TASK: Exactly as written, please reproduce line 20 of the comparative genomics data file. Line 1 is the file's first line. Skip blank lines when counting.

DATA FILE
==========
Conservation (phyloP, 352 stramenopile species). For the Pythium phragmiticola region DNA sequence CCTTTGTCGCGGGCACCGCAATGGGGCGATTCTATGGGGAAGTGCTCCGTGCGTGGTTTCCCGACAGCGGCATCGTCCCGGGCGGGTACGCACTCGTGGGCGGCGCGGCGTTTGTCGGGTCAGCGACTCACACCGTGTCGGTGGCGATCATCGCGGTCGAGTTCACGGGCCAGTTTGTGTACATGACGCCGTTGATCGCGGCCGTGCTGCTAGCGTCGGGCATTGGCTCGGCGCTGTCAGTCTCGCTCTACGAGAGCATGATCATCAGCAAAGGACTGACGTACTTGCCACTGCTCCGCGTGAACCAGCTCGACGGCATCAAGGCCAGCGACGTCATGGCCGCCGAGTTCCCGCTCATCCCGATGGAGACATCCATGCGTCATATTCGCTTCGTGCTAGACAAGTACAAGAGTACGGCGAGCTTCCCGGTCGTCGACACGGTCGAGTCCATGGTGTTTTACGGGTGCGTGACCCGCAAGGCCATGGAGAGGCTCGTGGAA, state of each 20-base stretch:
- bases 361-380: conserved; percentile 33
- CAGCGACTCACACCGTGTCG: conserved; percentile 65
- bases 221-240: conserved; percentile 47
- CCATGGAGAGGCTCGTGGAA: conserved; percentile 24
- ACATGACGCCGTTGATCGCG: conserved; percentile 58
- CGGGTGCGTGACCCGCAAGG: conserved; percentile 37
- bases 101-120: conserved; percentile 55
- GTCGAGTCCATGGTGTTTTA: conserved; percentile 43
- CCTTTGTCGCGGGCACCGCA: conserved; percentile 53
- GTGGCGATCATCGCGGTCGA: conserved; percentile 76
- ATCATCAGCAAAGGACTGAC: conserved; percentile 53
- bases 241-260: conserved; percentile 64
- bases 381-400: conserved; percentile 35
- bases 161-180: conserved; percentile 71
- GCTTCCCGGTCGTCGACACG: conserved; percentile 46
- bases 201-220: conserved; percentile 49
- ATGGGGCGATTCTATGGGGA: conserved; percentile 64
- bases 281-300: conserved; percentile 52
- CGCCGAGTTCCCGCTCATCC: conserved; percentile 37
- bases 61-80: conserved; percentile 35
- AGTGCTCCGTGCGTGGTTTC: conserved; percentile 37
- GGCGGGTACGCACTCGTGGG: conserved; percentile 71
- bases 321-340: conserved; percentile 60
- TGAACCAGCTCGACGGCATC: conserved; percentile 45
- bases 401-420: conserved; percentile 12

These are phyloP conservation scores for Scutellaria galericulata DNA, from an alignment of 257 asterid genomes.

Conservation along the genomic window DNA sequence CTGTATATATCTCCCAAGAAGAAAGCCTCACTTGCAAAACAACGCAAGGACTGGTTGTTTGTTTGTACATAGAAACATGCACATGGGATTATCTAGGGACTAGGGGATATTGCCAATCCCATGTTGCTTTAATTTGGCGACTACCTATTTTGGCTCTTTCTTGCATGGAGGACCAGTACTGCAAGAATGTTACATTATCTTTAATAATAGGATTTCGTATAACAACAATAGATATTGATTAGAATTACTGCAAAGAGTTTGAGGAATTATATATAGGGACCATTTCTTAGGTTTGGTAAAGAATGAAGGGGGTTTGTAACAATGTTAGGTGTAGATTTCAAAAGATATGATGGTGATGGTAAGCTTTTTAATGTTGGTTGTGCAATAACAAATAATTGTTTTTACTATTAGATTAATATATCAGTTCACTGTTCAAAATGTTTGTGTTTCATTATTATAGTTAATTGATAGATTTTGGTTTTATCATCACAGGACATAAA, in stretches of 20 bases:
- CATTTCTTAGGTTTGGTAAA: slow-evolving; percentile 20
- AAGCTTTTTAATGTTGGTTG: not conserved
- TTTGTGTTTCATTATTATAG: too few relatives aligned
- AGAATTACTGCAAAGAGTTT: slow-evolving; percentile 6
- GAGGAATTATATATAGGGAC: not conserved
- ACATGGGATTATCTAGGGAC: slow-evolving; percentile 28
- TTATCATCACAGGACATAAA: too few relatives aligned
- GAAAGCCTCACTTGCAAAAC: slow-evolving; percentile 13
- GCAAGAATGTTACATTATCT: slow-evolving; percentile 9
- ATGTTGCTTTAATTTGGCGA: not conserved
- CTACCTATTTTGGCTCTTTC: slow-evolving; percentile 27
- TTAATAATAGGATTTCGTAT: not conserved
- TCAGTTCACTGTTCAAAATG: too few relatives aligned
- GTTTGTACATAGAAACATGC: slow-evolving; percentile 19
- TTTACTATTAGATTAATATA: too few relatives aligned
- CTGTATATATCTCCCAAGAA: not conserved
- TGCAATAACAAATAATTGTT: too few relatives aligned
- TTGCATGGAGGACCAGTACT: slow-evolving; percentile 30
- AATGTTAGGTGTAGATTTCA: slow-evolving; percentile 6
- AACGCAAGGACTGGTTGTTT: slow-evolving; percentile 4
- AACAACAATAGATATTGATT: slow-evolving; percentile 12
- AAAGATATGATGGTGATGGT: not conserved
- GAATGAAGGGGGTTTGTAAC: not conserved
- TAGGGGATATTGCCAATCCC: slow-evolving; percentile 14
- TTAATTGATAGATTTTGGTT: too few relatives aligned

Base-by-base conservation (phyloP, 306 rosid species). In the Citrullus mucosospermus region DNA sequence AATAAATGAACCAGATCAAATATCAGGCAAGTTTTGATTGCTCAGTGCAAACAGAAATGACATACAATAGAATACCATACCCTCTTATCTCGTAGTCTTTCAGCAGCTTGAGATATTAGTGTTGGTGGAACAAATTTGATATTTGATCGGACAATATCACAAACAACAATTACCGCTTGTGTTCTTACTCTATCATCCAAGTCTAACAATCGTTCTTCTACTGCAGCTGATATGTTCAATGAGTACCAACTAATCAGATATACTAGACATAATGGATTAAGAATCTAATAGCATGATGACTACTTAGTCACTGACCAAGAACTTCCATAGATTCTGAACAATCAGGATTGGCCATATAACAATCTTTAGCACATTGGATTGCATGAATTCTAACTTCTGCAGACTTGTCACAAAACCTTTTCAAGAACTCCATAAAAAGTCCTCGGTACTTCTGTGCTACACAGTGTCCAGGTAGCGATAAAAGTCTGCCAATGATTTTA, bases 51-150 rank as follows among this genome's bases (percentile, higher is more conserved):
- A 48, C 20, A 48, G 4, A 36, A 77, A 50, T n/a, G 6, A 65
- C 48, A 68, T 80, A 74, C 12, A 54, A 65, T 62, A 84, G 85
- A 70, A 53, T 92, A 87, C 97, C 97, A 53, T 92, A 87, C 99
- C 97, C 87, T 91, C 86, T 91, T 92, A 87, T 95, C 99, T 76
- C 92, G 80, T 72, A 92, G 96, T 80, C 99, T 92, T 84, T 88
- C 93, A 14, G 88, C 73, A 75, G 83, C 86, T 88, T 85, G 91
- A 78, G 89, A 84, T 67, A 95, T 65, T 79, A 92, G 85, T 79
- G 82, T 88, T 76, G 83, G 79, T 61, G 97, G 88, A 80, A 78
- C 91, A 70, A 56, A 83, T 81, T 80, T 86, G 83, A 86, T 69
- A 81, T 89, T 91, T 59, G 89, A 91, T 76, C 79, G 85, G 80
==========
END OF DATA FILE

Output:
- CGCCGAGTTCCCGCTCATCC: conserved; percentile 37